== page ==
There’s more to Canadian space technology than our much-vaunted Canadarm, and proof of that is rocketing toward Mars right now as part of a new robotic rover called “Curiosity.”
Canada’s contribution is one of 10 special instruments that the rover will use to conduct experiments on the Red Planet, underlining this country’s continuing and noteworthy role in exploring space — “the final frontier.”
The gizmo in question detects chemical elements in soil and rock by firing tiny blasts of radiation at Martian samples. A sensor collects results that are beamed to scientists back on Earth. Its findings may shed fresh and valuable light on the planet’s past ability to sustain life. In fact a less-sophisticated version, aboard an earlier Mars rover, found that water had played a major role in the planet’s geology.
Called an APXS, or Alpha Particle X-Ray Spectrometer, the latest device is the work of a design team headed by physicist Ralf Gellert at the University of Guelph. It was built by MacDonald, Dettwiler and Associates Ltd. — the same firm that was almost bought by Alliant Techsystems, a giant U.S. company, a few years ago. The success of this country’s APXS work is further evidence of Ottawa’s wisdom in blocking that takeover.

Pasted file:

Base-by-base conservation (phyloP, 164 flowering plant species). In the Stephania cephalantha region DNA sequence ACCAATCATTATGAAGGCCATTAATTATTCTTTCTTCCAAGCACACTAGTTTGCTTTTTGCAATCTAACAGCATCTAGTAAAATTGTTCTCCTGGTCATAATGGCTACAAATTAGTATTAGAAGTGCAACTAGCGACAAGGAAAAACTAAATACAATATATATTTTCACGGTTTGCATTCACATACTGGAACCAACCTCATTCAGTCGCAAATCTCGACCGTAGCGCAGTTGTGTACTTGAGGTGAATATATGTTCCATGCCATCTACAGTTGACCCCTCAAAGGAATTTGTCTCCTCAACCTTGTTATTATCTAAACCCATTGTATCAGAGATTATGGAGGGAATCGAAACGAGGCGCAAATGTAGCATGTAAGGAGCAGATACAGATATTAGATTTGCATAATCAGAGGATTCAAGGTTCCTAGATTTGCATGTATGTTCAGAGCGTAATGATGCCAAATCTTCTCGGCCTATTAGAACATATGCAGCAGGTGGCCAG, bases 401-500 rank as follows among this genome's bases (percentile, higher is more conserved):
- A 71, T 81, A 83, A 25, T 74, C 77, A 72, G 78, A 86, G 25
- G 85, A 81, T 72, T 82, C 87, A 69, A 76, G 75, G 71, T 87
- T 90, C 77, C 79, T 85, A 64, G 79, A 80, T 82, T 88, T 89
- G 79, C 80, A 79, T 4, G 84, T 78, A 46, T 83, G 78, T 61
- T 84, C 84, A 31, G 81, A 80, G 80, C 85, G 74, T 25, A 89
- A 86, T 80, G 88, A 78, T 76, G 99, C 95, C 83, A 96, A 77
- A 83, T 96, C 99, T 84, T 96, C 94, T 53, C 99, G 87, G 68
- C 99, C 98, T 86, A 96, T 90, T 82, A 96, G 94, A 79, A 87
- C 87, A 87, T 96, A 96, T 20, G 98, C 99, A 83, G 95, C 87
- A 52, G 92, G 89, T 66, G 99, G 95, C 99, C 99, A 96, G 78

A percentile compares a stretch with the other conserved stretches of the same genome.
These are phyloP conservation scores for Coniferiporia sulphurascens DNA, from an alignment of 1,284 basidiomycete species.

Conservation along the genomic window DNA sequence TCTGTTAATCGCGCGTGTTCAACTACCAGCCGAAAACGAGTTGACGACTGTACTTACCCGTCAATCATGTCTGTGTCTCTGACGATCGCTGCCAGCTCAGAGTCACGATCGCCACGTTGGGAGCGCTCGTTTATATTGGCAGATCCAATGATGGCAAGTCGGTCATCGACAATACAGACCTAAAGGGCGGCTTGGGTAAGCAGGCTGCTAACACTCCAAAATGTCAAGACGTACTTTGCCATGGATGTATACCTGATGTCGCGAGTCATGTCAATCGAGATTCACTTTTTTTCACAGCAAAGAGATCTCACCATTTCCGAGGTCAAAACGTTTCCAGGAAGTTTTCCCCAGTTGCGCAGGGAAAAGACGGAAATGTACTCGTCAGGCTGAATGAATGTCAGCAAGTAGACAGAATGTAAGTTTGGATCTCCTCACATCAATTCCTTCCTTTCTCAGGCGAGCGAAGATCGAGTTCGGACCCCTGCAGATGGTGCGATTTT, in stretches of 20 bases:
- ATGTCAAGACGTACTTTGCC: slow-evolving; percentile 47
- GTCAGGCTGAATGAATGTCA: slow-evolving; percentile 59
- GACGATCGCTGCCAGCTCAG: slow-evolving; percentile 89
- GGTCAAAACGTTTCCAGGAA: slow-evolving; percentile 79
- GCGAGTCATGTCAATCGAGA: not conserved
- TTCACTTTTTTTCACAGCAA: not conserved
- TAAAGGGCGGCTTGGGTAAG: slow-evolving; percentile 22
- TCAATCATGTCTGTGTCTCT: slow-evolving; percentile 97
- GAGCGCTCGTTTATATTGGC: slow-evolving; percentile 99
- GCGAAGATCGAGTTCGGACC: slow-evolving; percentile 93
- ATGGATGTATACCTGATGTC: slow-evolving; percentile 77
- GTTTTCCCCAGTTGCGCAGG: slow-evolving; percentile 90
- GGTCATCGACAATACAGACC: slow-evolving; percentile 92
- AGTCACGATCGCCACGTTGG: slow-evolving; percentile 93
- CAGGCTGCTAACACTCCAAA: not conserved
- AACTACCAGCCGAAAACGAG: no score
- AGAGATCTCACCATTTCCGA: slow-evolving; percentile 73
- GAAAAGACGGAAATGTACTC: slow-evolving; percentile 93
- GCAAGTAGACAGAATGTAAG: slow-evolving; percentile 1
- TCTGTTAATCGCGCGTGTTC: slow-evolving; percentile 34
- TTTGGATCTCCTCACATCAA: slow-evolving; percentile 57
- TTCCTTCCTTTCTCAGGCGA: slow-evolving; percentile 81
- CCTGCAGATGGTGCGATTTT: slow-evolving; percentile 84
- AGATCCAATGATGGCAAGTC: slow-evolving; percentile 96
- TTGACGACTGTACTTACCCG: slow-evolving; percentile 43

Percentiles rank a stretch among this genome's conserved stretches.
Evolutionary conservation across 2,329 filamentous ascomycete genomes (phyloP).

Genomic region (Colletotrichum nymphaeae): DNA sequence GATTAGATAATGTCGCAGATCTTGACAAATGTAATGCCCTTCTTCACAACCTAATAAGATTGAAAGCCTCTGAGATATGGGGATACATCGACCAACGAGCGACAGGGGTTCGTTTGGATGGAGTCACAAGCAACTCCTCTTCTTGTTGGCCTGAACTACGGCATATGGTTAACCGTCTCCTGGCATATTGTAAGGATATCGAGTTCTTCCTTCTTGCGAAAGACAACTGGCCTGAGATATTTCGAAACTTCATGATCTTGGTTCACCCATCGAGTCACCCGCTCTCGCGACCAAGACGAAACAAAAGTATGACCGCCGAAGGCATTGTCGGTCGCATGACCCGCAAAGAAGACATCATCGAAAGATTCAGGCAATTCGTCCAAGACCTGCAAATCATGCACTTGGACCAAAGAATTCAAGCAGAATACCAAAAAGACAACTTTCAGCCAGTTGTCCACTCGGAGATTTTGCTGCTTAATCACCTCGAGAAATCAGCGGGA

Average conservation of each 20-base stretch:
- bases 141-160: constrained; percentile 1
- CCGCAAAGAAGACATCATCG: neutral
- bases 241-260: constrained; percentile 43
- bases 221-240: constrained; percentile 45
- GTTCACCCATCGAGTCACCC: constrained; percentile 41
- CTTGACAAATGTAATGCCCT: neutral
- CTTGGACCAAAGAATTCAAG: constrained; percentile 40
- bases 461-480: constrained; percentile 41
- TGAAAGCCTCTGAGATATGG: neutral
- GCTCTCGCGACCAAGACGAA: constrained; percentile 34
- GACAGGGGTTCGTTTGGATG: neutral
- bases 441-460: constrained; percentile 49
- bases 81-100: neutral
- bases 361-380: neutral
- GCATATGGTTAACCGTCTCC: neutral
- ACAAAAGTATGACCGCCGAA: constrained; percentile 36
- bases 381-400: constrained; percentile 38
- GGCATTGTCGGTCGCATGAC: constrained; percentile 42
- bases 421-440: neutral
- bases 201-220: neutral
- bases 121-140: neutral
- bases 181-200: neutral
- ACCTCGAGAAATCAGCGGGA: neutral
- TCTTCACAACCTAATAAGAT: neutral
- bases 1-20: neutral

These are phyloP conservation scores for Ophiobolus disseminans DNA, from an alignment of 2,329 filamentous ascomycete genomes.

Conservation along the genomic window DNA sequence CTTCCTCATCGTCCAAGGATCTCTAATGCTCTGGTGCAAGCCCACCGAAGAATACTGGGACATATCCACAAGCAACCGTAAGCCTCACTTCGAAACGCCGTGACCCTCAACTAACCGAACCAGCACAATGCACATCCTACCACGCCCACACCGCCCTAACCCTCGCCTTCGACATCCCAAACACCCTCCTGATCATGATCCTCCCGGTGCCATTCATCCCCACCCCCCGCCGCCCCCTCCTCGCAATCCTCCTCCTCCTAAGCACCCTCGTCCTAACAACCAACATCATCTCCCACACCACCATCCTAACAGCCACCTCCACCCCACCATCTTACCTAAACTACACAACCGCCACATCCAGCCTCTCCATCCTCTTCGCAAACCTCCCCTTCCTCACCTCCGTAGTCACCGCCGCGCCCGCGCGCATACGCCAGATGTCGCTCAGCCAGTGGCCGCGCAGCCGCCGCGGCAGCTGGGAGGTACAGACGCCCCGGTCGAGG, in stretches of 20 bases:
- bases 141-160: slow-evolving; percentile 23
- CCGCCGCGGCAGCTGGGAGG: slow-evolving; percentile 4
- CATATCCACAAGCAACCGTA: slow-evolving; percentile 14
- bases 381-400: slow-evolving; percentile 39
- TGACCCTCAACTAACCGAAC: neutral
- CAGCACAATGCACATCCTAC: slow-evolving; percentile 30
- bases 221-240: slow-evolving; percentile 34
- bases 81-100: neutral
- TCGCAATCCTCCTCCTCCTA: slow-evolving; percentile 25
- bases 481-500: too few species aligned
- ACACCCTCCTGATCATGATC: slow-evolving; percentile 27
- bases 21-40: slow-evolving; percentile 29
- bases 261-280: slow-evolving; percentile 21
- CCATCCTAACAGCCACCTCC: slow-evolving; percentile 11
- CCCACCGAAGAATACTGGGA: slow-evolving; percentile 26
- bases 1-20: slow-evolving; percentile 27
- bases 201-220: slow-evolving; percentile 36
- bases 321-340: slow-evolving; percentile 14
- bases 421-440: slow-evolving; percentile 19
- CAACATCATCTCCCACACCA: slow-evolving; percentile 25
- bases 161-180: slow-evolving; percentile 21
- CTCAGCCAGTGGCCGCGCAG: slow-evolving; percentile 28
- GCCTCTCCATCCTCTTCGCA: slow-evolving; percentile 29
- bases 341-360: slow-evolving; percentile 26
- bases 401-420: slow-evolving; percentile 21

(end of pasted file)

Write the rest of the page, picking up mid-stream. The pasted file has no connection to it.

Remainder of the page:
A rocket carrying NASA’s new mobile robotic laboratory, including the APXS system, lifted off in November. The rover’s Mars landing is scheduled for Aug. 6 in the Gale crater, an area deemed most likely to have contained water at some point. “Curiosity” is about the size of a small car, making it twice as long and five times as heavy as earlier Mars explorers. According to the Canadian Space Agency, it’s expected to have an operating lifespan of one Mars year (that’s 687 days to us Earthlings).
The U.S. rover program costs about $2.5 billion, with Canada’s APXS contribution amounting to about $17.8 million, funded by the space agency. That’s a worthwhile investment. True, the project doesn’t come close to what’s envisioned on Star Trek, but it does “explore strange new worlds.” It’s an adventure and it’s fitting that Canadians take part.University of Guelph, the Red Planet, robotic rover, mars rover, Dettwiler and Associates Ltd., Ralf Gellert, Canadian space technology <BR/>
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